Your Sister’s Sister Review

An antithesis to the stereotypical Hollywood romantic comedy, Your Sister’s Sister, directed by Lynn Shelton, presents itself as a rarity in the film industry as a true comedy – something English majors such as myself truly appreciate. Your Sister’s Sister delves into human relationships on a deeper, more satisfying level, and approaches both filmmaking and film itself in a more unconventional way by embracing the imperfect, the unresolved, and the truly unsettling beast that is life.

Jack (Mark Duplass) needs a serious break from life. After a small outburst at a one-year memorial service in honor of his deceased brother, Jack’s best friend Iris (Emily Blunt) encourages Jack to take a sabbatical of sorts at her father’s cabin. Begrudgingly, Jack agrees, and takes the day-long bike ride to the backwoods of the Pacific Northwest, hoping to regain some of his appreciation for life. To his surprise, Iris’ sister Hannah (Rosemarie DeWitt) is also at the cabin, attempting to do much of the same inner reflection that Jack intended. A bottle of tequila between them spurs an awkward sexual encounter (did I fail to mention that Hannah is gay?), and an even more awkward morning after, when Iris unexpectedly shows up to stay. The threesome’s relationships are tested as they face unusual circumstances, deceit, and hurt in the midst of the strangest love triangle imaginable.

What was so enjoyable about this movie was the unconventionality of it all. From the acting and the story to the conception and creation of this film, everything stands out in distinct difference from the typical cookie cutter-style comedies of today.  The characters themselves don’t lend themselves to as much of the story as they perhaps could have; however, this movie takes more from the circumstances  and the decisions made by these characters, rather than the characters themselves.

The acting in this film didn’t surprise me until I learned that most of the lines were improvised. Improvisation is not something that every actor (even the most seasoned of actors) are necessarily fabulous at, nor equipped to handle. However, the cast really rolled with it, and used the fluidity of the improvisation to really develop more sincere character angles.

Emily Blunt is an absolute delight, as always. Her charm is impossible to hate, and she really plays her part in this movie with a certain sensitivity. Rosemarie DeWitt is a sound choice as the tree-hugging, vegan pancake-making, adverse to butter, secret-keeping lesbian. Her somewhat deadpan demeanor leads to some oddly hilarious scenes in the movie. Obviously, Mark Duplass takes the character of Jack and runs with it – his impeccable skills for improvising really shine through in this film role. Still, I would love to see him in something other than the role as this kind of stagnant, putzy bum. Once you start to feel too comfortable in a role, it’s probably about time to start switching things up to keep from feeling stale.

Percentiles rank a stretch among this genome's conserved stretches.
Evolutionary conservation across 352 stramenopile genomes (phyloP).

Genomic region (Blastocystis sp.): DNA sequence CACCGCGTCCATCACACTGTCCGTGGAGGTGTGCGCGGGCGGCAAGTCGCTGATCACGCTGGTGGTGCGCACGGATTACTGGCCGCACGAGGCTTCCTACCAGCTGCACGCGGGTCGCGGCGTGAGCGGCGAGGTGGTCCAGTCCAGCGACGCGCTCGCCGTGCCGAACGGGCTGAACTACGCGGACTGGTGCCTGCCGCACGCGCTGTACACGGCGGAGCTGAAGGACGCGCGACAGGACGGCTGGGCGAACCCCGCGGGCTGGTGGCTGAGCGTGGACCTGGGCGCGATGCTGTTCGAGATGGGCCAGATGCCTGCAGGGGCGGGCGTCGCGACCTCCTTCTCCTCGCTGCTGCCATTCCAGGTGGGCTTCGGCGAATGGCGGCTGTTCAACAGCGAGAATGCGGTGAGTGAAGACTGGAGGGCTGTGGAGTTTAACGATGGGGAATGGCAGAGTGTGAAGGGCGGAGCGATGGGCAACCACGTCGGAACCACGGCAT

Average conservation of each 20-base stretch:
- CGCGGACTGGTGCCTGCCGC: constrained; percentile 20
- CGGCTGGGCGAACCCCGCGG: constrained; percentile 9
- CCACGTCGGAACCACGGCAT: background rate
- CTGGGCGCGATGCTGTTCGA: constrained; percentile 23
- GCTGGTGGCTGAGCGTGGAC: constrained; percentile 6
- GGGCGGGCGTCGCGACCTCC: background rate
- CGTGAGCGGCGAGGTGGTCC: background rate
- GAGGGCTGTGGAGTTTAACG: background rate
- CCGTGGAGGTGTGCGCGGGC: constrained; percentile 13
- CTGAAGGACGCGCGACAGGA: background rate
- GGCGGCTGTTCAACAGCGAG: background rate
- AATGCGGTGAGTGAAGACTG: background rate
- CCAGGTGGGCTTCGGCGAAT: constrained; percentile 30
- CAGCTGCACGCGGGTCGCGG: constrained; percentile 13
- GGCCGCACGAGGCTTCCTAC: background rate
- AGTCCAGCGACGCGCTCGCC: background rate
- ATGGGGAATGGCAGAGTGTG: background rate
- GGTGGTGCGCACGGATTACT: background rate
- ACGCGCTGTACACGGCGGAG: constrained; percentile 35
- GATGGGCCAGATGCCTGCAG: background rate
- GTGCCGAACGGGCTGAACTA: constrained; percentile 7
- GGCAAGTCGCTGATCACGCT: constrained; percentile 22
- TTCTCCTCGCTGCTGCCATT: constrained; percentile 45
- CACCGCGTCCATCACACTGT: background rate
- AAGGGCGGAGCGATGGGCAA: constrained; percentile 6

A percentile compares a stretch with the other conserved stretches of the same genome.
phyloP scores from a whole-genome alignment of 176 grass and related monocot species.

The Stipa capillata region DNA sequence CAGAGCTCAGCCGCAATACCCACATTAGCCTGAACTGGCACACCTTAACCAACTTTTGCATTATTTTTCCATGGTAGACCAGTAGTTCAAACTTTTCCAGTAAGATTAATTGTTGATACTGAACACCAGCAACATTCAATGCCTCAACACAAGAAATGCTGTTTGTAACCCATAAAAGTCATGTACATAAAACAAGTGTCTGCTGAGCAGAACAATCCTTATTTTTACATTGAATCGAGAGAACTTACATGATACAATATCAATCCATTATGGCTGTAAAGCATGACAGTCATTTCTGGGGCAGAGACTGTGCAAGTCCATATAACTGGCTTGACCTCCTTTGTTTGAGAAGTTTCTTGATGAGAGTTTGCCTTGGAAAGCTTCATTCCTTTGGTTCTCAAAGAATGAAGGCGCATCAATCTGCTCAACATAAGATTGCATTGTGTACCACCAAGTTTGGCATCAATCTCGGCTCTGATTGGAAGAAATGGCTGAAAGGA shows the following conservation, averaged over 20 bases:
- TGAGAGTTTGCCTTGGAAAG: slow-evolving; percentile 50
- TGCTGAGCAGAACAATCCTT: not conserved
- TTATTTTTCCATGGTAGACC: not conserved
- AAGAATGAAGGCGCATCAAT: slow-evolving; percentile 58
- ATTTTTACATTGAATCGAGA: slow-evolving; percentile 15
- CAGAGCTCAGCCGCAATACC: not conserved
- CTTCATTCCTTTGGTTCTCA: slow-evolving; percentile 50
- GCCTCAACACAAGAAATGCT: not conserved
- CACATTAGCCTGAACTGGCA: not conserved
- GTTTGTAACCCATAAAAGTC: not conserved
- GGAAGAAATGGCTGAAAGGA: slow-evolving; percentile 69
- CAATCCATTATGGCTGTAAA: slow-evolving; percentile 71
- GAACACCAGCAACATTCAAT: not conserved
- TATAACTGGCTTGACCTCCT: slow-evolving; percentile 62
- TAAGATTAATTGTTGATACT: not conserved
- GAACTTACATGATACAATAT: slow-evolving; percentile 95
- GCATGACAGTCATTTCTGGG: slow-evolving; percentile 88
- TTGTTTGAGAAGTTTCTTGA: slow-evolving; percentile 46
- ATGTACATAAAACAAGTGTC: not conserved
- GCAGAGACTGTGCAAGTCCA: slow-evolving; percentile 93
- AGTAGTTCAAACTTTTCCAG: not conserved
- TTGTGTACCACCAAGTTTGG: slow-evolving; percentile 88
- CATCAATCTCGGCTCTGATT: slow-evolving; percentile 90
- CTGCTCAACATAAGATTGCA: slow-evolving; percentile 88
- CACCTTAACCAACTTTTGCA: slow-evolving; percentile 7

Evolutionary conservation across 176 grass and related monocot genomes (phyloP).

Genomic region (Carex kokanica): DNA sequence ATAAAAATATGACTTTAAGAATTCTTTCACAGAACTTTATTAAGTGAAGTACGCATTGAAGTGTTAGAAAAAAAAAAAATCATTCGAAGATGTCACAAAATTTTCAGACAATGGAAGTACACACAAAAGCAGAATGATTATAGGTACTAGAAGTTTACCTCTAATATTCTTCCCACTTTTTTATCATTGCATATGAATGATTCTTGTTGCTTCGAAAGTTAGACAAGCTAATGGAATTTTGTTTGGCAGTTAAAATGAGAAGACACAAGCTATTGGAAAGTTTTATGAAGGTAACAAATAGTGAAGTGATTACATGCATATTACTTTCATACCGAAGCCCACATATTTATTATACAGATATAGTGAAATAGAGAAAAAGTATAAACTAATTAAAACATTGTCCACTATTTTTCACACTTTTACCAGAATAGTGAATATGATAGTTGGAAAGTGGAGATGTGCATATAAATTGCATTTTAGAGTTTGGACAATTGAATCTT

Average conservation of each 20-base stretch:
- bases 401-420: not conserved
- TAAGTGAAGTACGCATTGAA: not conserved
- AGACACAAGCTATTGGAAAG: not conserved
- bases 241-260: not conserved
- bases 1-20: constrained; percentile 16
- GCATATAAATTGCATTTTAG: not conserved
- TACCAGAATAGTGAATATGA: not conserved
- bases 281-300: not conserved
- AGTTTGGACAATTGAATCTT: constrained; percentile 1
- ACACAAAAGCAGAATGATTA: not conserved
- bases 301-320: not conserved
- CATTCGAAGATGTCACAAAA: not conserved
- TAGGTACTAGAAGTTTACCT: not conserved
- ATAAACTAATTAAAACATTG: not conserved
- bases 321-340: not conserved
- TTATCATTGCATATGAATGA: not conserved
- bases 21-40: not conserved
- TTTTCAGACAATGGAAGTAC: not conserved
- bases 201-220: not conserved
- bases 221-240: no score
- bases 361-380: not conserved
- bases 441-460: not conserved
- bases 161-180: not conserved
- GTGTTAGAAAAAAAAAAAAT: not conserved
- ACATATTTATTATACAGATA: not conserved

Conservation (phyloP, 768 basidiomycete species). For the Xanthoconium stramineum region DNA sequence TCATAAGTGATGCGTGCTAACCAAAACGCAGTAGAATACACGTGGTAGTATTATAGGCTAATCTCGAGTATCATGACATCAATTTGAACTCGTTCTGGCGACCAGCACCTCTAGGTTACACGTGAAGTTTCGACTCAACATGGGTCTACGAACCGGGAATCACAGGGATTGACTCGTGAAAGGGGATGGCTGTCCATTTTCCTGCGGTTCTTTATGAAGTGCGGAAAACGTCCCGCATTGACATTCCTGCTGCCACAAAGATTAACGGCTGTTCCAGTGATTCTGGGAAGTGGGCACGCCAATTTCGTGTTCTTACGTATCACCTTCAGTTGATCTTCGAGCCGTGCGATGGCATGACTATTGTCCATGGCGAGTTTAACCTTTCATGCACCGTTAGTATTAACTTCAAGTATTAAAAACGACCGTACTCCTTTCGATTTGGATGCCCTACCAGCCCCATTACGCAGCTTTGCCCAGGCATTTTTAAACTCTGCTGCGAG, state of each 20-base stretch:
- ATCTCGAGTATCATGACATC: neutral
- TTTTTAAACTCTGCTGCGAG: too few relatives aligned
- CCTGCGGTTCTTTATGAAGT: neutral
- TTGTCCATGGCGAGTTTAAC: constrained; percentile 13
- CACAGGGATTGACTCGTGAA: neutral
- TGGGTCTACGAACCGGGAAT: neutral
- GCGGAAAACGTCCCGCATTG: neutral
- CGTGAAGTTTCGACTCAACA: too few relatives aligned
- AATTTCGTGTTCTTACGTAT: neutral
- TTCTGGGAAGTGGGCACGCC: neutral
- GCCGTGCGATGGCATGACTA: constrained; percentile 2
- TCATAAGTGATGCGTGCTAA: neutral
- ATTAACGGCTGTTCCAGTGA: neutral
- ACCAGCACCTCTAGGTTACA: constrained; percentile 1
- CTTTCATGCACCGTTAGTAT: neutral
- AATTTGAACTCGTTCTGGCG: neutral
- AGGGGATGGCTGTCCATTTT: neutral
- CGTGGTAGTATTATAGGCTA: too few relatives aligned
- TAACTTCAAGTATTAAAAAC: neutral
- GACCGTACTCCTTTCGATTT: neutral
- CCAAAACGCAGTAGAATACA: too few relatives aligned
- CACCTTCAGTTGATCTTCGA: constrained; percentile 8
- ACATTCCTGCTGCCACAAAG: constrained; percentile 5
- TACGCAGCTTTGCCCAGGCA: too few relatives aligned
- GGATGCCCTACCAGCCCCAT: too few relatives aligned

The directorial choices of this movie were unusual, but they worked. There were several establishing landscape scenes combined with handheld camera work, that surprisingly meshed very well together. Much of the conversations amongst the characters used some fairly interesting camerawork, but it wasn’t as distracting as you might think it would be. Instead, it accentuated the ensuing conversations, and really gave a physical presence to the inner emotions of the characters.

Because of the nature of the movie, there’s not a large amount more I can say without giving away a good chunk of the plot; however, I do have to say that the movie grows on you. Its originality and definitive separation from the formulaic Hollywood approach gives it a more European feel – an aesthetic that draws on the actual occurrences of real people, rather than a predictable pattern with little to no genuine emotion.

If you prefer to know the outcome of the movie you are watching before you watch it, this movie is definitely not for you. But, if you are looking for a film that juxtaposes comedy and drama in a true comedic form, one that pertains relevance to a less than fairy tale ending, you will enjoy the journey of self-discovery, acceptance, redemption, and overcoming that is presented in this movie.

Your Sister’s Sister – 8/10

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